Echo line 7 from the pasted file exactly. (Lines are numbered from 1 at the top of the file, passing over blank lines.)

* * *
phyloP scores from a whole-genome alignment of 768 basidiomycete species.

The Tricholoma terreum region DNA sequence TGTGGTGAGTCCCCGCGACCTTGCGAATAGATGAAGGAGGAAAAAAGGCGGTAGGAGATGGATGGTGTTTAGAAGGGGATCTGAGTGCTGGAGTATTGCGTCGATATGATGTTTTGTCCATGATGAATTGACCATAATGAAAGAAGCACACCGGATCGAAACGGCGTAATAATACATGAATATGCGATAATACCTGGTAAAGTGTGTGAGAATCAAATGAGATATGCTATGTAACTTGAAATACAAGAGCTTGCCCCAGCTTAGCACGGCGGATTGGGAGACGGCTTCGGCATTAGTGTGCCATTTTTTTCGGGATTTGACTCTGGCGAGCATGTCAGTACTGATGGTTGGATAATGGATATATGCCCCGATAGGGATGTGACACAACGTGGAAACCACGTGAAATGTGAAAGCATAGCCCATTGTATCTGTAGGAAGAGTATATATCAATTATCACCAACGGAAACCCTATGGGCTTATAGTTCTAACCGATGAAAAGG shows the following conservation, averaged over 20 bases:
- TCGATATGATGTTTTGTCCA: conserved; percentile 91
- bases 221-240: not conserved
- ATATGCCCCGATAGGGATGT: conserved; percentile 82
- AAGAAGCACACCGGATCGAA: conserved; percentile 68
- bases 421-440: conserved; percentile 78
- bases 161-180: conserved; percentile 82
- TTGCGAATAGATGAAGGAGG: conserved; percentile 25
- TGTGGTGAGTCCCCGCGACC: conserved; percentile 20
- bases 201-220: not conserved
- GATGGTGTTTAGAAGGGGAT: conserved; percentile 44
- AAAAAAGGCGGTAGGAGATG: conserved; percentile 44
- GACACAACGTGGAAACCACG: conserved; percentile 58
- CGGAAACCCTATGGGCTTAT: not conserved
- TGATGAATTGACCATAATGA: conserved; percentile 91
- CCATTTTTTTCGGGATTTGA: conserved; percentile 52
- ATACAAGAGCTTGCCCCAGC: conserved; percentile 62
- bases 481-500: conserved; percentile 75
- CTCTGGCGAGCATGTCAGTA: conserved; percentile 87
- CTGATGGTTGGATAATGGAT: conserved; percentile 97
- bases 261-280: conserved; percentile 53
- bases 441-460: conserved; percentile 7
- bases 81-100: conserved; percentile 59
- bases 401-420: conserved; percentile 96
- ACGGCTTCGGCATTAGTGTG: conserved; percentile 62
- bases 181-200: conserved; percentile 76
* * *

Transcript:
- bases 421-440: conserved; percentile 78